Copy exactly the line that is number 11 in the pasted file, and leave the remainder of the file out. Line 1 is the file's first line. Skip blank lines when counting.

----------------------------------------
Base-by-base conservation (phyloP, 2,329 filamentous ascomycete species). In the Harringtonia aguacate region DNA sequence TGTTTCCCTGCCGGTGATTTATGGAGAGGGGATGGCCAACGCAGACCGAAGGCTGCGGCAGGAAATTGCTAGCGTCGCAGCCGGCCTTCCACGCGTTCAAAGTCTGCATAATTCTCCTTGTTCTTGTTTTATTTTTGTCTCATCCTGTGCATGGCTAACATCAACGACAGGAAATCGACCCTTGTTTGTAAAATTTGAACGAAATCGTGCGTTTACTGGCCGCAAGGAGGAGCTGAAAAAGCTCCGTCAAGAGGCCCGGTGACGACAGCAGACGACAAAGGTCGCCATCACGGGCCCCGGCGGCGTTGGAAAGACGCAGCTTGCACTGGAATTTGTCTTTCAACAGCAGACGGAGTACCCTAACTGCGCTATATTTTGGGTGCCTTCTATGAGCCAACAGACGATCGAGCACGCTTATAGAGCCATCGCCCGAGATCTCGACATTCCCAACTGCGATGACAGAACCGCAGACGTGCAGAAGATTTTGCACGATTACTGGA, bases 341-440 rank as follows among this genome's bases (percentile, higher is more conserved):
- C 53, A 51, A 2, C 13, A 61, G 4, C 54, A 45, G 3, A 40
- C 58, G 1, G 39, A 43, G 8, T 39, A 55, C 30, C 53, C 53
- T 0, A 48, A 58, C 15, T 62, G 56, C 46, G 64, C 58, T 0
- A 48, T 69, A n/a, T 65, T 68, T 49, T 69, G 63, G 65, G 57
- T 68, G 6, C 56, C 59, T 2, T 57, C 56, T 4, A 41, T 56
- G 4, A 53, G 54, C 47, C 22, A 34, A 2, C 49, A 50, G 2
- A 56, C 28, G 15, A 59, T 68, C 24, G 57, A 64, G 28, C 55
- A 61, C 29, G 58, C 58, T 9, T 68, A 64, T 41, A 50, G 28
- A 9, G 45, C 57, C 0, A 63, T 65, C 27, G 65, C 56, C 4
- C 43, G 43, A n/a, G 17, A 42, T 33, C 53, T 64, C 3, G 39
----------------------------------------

- C 43, G 43, A n/a, G 17, A 42, T 33, C 53, T 64, C 3, G 39